The football season may be over but there has been an interesting match-up occurring this summer, writes Patrick Norrie.
Football clubs versus their fanbase.
In the past month, there have been two incidents in which a fanbase successfully forced their respective clubs to backtrack on a decision.
It is very rare to see a club admit a mistake and verbalise their regret in an official statement. Yet this is what Everton did with three simple words: “We are sorry”.
The club felt compelled to apologise after there was an avalanche of criticism towards the design of their new club badge. It was unveiled with much fanfare, being described as ‘modern and dynamic’, yet Everton fans noticed two key omissions.
The new crest did not bear the wreaths nor the motto ‘Nil Satis Nisi Optimum’. Fans are not only outraged by these omissions but are also embarrassed by the ‘amateurish’ design.
A petition was set up to try to convince the bo ard to scrap the new crest. Although this led to a mea culpa, they revealed it is too late for it to be scrapped for next season.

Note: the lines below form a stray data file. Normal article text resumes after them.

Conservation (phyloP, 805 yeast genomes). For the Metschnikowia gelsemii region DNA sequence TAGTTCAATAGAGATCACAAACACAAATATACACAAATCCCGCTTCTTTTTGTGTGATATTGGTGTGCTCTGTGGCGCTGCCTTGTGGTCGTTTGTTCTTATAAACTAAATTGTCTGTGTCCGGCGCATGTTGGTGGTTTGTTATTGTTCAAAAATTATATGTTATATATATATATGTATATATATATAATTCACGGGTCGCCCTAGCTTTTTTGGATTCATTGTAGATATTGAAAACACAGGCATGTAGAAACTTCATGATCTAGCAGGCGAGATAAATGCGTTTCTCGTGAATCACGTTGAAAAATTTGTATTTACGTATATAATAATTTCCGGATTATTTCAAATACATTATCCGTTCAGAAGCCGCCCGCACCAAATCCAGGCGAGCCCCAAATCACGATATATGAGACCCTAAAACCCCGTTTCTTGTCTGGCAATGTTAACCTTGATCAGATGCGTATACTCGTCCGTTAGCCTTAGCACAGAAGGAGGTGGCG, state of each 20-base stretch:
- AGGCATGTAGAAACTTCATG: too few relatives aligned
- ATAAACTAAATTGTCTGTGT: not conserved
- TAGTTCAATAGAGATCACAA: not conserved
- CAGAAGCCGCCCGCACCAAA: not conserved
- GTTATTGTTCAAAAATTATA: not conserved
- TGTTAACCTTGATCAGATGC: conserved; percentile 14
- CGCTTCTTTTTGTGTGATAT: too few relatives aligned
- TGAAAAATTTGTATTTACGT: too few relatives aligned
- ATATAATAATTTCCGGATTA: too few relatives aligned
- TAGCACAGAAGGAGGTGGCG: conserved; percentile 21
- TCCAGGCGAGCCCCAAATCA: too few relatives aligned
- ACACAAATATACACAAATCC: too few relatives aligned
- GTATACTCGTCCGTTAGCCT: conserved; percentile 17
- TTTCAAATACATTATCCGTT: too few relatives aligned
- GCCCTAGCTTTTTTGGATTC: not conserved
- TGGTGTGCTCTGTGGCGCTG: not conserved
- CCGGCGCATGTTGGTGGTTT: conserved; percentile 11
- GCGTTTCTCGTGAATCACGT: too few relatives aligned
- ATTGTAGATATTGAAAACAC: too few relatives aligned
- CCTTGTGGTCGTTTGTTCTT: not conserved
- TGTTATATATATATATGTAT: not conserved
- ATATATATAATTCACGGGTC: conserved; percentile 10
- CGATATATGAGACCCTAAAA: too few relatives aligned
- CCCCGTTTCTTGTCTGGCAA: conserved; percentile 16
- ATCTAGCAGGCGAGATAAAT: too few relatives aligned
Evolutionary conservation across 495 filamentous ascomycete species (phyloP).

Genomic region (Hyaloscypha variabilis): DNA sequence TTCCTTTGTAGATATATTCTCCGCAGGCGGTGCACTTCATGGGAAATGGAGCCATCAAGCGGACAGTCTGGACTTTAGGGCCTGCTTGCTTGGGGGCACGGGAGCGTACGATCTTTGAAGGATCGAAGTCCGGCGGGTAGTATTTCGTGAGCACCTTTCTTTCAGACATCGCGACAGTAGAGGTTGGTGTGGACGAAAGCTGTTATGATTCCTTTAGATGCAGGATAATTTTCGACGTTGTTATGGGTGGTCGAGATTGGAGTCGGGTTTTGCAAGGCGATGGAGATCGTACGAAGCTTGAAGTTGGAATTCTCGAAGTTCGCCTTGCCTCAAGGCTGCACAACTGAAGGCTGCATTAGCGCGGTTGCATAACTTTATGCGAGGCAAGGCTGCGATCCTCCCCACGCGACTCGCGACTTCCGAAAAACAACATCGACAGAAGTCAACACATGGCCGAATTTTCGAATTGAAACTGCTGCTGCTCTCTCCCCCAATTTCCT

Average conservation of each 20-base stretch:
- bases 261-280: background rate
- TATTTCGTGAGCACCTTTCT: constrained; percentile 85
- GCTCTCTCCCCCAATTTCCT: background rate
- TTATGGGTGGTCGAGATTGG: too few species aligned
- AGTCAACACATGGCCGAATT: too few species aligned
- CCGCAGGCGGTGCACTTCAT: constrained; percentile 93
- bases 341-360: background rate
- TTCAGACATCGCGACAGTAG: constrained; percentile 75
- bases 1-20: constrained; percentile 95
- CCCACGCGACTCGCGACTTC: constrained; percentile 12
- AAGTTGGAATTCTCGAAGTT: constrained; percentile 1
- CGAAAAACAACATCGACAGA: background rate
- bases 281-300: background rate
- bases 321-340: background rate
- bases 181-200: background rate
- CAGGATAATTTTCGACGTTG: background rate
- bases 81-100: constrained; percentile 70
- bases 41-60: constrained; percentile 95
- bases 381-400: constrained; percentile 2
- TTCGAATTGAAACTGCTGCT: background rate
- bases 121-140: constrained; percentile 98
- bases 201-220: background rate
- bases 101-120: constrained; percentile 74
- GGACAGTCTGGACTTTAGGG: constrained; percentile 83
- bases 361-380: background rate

Additionally, Bolton had announced their new controversial kit sponsorship deal with a pay-day loan company: QuickQuid. This met with strong criticism and led to Bolton fans mobilising quickly, holding a protest outside Bolton Town Hall.
Bolton West MP Julie Hilling expressed her concern the club were promoting a harmful industry which ‘exploits the vulnerable who need ready money’. Such was the backlash, Bolton reneged on the deal and are now sponsored by a local energy company.
In both cases, it’s clear there is a real disconnect between the club and their supporters. Too often, fans are on the periphery of clubs’ consciousness.
Indeed, a certain secret dossier, which was leaked online recently, reveals how fans can even be held in contempt by their club - with claims that one big club’s PR department described a ‘militant’ section of fans, who were critical of their club’s ownership, as being the ‘sporting version of Khmer Rouge’.
It is appropriate that these stories have come out at a time when Bayern Munich are champions of Europe. They represent the Bundesliga, which is seen to be the doyen of fan culture.
There should be a debate on whether it’s time for English football to adopt, on a widespread scale, the fan-ownership model, a framework which is thriving in Germany.
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